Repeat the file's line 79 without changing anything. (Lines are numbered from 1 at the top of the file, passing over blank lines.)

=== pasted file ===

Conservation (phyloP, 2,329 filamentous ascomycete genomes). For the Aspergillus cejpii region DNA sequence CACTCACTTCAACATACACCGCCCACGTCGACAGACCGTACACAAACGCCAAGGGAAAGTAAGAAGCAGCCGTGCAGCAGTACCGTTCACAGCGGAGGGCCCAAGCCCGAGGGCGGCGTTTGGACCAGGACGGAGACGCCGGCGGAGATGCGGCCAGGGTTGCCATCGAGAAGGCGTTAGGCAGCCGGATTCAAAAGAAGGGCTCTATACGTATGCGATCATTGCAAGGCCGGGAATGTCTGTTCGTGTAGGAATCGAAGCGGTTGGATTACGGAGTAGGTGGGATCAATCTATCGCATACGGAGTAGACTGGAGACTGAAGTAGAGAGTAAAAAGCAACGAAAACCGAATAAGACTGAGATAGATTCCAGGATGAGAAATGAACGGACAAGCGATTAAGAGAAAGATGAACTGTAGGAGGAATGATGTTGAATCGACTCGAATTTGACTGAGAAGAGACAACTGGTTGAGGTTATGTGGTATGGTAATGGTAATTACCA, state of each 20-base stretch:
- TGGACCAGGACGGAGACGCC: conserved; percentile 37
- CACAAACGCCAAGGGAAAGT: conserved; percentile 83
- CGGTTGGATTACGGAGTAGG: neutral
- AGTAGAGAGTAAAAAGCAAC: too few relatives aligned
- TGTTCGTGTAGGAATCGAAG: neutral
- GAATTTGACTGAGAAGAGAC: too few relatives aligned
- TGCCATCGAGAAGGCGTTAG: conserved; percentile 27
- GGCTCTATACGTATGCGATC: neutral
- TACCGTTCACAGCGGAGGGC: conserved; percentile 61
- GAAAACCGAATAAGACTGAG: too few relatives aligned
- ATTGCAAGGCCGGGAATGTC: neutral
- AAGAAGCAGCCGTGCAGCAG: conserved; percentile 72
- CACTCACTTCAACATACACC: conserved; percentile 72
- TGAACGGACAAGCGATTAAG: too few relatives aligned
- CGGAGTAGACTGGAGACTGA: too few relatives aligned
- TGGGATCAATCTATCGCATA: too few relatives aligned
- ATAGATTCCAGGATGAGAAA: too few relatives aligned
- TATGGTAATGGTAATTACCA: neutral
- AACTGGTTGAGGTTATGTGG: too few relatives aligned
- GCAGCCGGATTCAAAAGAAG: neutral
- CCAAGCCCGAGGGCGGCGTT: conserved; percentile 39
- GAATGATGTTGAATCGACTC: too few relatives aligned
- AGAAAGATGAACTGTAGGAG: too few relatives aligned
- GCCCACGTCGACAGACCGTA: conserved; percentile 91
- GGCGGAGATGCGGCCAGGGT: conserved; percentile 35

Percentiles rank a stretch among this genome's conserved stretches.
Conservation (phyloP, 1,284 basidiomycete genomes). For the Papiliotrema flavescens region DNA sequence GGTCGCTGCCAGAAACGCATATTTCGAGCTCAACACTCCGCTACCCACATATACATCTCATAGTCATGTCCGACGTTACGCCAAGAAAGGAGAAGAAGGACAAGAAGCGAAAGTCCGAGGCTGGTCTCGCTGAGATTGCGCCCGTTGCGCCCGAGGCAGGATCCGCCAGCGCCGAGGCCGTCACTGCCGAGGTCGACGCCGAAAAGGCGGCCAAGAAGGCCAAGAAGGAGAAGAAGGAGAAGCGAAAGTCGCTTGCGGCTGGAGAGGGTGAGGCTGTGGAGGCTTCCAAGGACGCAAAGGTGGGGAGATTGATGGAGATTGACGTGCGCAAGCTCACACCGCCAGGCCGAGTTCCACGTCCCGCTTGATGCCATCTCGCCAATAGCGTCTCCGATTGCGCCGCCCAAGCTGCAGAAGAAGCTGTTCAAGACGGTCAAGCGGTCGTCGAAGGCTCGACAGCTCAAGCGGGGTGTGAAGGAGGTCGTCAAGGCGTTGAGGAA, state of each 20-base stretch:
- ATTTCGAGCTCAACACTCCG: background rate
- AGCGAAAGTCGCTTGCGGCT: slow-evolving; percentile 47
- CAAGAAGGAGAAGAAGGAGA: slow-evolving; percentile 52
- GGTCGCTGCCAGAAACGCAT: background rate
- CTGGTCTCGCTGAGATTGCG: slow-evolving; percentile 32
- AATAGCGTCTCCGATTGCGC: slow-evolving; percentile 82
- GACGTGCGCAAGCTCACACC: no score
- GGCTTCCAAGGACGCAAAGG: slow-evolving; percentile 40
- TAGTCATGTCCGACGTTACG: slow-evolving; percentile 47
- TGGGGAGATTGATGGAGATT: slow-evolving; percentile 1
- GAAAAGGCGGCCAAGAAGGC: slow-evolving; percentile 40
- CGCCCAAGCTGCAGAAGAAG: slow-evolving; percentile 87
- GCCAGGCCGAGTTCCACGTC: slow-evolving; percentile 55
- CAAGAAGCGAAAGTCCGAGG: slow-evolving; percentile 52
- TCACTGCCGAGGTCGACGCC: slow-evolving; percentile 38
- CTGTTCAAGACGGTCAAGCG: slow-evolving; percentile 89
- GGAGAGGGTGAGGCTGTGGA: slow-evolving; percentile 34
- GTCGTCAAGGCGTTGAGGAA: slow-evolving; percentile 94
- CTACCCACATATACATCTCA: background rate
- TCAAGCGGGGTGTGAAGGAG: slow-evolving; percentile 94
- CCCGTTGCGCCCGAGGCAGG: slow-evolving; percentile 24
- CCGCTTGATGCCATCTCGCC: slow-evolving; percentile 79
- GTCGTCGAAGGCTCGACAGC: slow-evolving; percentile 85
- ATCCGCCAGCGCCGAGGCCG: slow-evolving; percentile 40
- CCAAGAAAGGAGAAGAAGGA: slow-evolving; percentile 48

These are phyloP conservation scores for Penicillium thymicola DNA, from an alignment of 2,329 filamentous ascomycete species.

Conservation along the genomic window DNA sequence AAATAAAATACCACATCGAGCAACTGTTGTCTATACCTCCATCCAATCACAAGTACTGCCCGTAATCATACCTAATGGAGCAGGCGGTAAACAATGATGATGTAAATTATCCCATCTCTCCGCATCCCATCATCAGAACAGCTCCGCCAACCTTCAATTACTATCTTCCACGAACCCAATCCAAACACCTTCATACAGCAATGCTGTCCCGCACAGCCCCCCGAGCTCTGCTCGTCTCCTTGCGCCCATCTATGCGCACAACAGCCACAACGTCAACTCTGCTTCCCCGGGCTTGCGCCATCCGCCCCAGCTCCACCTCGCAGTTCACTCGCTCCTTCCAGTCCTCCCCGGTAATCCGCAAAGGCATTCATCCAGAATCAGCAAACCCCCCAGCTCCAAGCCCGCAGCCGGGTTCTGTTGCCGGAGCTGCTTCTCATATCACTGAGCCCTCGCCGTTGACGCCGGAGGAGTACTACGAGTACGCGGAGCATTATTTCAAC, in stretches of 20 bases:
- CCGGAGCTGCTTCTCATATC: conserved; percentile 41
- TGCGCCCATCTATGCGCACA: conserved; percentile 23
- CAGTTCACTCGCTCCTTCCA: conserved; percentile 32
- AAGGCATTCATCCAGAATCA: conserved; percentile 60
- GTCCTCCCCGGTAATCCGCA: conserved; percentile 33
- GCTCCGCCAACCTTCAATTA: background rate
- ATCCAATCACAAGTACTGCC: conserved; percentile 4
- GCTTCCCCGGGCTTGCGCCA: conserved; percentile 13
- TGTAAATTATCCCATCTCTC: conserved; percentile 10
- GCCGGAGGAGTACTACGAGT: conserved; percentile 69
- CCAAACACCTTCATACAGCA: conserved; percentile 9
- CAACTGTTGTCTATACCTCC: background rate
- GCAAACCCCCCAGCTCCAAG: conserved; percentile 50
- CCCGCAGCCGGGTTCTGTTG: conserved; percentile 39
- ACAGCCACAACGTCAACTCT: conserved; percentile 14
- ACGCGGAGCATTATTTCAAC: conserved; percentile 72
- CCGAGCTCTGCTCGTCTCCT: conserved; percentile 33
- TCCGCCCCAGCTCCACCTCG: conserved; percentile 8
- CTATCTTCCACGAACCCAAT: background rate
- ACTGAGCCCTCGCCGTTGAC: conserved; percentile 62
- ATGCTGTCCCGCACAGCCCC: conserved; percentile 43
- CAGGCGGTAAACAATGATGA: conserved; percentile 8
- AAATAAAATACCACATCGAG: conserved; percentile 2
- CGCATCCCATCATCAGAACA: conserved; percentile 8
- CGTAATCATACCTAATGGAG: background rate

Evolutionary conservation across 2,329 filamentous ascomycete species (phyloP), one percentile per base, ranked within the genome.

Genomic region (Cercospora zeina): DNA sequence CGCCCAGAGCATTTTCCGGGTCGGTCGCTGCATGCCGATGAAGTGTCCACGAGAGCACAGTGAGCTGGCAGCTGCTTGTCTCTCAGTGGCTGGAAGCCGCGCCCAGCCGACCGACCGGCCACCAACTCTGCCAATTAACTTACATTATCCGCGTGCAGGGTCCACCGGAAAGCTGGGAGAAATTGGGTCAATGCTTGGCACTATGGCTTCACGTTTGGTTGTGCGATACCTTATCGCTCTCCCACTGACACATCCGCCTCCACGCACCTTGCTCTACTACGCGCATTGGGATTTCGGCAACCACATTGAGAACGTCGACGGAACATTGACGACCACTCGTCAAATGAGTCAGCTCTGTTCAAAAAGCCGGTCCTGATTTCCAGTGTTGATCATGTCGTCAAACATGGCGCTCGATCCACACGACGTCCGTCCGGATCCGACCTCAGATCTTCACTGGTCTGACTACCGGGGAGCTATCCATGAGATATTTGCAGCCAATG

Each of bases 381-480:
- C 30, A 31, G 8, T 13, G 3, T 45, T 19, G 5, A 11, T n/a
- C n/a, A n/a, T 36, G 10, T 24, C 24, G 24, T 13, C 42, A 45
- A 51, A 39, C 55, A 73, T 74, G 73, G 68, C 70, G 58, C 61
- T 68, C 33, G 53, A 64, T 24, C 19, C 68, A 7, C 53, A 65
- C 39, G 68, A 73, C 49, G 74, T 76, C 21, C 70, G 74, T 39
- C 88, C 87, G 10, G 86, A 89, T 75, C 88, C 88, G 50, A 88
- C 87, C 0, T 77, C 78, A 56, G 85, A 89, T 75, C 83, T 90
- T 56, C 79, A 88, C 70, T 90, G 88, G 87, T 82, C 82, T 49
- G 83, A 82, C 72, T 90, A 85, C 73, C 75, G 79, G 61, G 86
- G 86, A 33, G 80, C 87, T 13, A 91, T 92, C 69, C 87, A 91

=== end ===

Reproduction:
- CGCATCCCATCATCAGAACA: conserved; percentile 8